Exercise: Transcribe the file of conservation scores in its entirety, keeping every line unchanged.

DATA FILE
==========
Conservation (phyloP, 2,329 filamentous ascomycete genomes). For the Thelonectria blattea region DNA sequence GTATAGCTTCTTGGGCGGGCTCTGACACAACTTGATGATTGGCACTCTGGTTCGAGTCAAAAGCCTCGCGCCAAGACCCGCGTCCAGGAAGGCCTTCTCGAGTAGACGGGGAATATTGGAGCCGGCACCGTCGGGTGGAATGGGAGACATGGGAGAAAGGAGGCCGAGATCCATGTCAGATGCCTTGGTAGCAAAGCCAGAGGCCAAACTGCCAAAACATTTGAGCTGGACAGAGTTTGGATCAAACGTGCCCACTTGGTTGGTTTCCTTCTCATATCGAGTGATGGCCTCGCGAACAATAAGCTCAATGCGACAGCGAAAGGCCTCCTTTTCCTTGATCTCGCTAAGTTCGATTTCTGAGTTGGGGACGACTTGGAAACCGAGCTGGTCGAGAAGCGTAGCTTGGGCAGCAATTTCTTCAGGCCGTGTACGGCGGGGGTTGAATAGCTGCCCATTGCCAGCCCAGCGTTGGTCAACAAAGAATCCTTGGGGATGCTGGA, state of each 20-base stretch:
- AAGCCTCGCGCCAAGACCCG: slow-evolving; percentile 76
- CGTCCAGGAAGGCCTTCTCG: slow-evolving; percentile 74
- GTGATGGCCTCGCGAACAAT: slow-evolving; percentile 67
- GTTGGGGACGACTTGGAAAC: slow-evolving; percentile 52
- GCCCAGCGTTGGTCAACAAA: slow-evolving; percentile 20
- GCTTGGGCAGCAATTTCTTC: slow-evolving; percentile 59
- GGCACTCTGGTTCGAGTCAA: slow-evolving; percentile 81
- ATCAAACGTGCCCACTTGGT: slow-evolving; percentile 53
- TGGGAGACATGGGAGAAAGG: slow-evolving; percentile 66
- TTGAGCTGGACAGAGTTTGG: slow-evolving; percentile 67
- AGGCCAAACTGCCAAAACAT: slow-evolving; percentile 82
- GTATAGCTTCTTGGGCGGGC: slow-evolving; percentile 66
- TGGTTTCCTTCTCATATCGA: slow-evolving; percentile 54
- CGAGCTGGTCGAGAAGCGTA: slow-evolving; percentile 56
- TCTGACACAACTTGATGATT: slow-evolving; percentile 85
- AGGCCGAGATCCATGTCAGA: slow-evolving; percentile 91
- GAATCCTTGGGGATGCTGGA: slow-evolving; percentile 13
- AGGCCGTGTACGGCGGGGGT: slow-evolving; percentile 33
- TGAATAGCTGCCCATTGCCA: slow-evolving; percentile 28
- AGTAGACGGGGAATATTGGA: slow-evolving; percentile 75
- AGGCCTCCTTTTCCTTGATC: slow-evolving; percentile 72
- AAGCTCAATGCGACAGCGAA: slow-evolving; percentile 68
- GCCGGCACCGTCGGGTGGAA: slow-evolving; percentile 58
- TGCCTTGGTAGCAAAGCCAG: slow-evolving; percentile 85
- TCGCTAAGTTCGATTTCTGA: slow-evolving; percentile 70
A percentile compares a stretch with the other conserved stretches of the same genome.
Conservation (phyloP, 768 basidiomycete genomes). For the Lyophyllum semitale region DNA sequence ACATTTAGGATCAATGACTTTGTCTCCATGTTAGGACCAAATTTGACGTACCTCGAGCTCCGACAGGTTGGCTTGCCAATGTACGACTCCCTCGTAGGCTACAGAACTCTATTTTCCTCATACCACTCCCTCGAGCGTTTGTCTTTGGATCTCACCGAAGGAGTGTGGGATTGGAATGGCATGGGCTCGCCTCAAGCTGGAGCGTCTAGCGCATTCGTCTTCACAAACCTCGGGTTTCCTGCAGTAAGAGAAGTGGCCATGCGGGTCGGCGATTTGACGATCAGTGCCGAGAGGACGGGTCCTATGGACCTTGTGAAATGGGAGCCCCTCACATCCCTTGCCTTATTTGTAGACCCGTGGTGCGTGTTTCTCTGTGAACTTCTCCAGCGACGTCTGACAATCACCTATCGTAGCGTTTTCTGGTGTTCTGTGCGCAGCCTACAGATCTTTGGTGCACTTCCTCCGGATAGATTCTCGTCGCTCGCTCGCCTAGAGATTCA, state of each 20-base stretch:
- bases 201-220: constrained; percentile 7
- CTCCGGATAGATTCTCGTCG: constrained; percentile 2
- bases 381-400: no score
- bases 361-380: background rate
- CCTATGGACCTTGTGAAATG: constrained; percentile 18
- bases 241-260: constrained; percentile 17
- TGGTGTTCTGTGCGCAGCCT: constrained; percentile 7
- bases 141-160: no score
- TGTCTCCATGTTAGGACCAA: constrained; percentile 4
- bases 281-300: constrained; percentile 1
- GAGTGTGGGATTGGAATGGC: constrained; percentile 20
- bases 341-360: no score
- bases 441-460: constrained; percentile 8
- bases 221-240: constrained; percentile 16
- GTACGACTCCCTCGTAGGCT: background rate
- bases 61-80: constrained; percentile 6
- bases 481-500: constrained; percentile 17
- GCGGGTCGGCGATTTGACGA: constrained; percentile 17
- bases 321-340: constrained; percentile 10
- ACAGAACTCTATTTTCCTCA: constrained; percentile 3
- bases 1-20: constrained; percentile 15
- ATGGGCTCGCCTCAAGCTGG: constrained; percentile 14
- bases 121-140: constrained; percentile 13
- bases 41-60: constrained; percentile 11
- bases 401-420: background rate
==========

Conservation (phyloP, 2,329 filamentous ascomycete genomes). For the Thelonectria blattea region DNA sequence GTATAGCTTCTTGGGCGGGCTCTGACACAACTTGATGATTGGCACTCTGGTTCGAGTCAAAAGCCTCGCGCCAAGACCCGCGTCCAGGAAGGCCTTCTCGAGTAGACGGGGAATATTGGAGCCGGCACCGTCGGGTGGAATGGGAGACATGGGAGAAAGGAGGCCGAGATCCATGTCAGATGCCTTGGTAGCAAAGCCAGAGGCCAAACTGCCAAAACATTTGAGCTGGACAGAGTTTGGATCAAACGTGCCCACTTGGTTGGTTTCCTTCTCATATCGAGTGATGGCCTCGCGAACAATAAGCTCAATGCGACAGCGAAAGGCCTCCTTTTCCTTGATCTCGCTAAGTTCGATTTCTGAGTTGGGGACGACTTGGAAACCGAGCTGGTCGAGAAGCGTAGCTTGGGCAGCAATTTCTTCAGGCCGTGTACGGCGGGGGTTGAATAGCTGCCCATTGCCAGCCCAGCGTTGGTCAACAAAGAATCCTTGGGGATGCTGGA, state of each 20-base stretch:
- AAGCCTCGCGCCAAGACCCG: slow-evolving; percentile 76
- CGTCCAGGAAGGCCTTCTCG: slow-evolving; percentile 74
- GTGATGGCCTCGCGAACAAT: slow-evolving; percentile 67
- GTTGGGGACGACTTGGAAAC: slow-evolving; percentile 52
- GCCCAGCGTTGGTCAACAAA: slow-evolving; percentile 20
- GCTTGGGCAGCAATTTCTTC: slow-evolving; percentile 59
- GGCACTCTGGTTCGAGTCAA: slow-evolving; percentile 81
- ATCAAACGTGCCCACTTGGT: slow-evolving; percentile 53
- TGGGAGACATGGGAGAAAGG: slow-evolving; percentile 66
- TTGAGCTGGACAGAGTTTGG: slow-evolving; percentile 67
- AGGCCAAACTGCCAAAACAT: slow-evolving; percentile 82
- GTATAGCTTCTTGGGCGGGC: slow-evolving; percentile 66
- TGGTTTCCTTCTCATATCGA: slow-evolving; percentile 54
- CGAGCTGGTCGAGAAGCGTA: slow-evolving; percentile 56
- TCTGACACAACTTGATGATT: slow-evolving; percentile 85
- AGGCCGAGATCCATGTCAGA: slow-evolving; percentile 91
- GAATCCTTGGGGATGCTGGA: slow-evolving; percentile 13
- AGGCCGTGTACGGCGGGGGT: slow-evolving; percentile 33
- TGAATAGCTGCCCATTGCCA: slow-evolving; percentile 28
- AGTAGACGGGGAATATTGGA: slow-evolving; percentile 75
- AGGCCTCCTTTTCCTTGATC: slow-evolving; percentile 72
- AAGCTCAATGCGACAGCGAA: slow-evolving; percentile 68
- GCCGGCACCGTCGGGTGGAA: slow-evolving; percentile 58
- TGCCTTGGTAGCAAAGCCAG: slow-evolving; percentile 85
- TCGCTAAGTTCGATTTCTGA: slow-evolving; percentile 70
A percentile compares a stretch with the other conserved stretches of the same genome.
Conservation (phyloP, 768 basidiomycete genomes). For the Lyophyllum semitale region DNA sequence ACATTTAGGATCAATGACTTTGTCTCCATGTTAGGACCAAATTTGACGTACCTCGAGCTCCGACAGGTTGGCTTGCCAATGTACGACTCCCTCGTAGGCTACAGAACTCTATTTTCCTCATACCACTCCCTCGAGCGTTTGTCTTTGGATCTCACCGAAGGAGTGTGGGATTGGAATGGCATGGGCTCGCCTCAAGCTGGAGCGTCTAGCGCATTCGTCTTCACAAACCTCGGGTTTCCTGCAGTAAGAGAAGTGGCCATGCGGGTCGGCGATTTGACGATCAGTGCCGAGAGGACGGGTCCTATGGACCTTGTGAAATGGGAGCCCCTCACATCCCTTGCCTTATTTGTAGACCCGTGGTGCGTGTTTCTCTGTGAACTTCTCCAGCGACGTCTGACAATCACCTATCGTAGCGTTTTCTGGTGTTCTGTGCGCAGCCTACAGATCTTTGGTGCACTTCCTCCGGATAGATTCTCGTCGCTCGCTCGCCTAGAGATTCA, state of each 20-base stretch:
- bases 201-220: constrained; percentile 7
- CTCCGGATAGATTCTCGTCG: constrained; percentile 2
- bases 381-400: no score
- bases 361-380: background rate
- CCTATGGACCTTGTGAAATG: constrained; percentile 18
- bases 241-260: constrained; percentile 17
- TGGTGTTCTGTGCGCAGCCT: constrained; percentile 7
- bases 141-160: no score
- TGTCTCCATGTTAGGACCAA: constrained; percentile 4
- bases 281-300: constrained; percentile 1
- GAGTGTGGGATTGGAATGGC: constrained; percentile 20
- bases 341-360: no score
- bases 441-460: constrained; percentile 8
- bases 221-240: constrained; percentile 16
- GTACGACTCCCTCGTAGGCT: background rate
- bases 61-80: constrained; percentile 6
- bases 481-500: constrained; percentile 17
- GCGGGTCGGCGATTTGACGA: constrained; percentile 17
- bases 321-340: constrained; percentile 10
- ACAGAACTCTATTTTCCTCA: constrained; percentile 3
- bases 1-20: constrained; percentile 15
- ATGGGCTCGCCTCAAGCTGG: constrained; percentile 14
- bases 121-140: constrained; percentile 13
- bases 41-60: constrained; percentile 11
- bases 401-420: background rate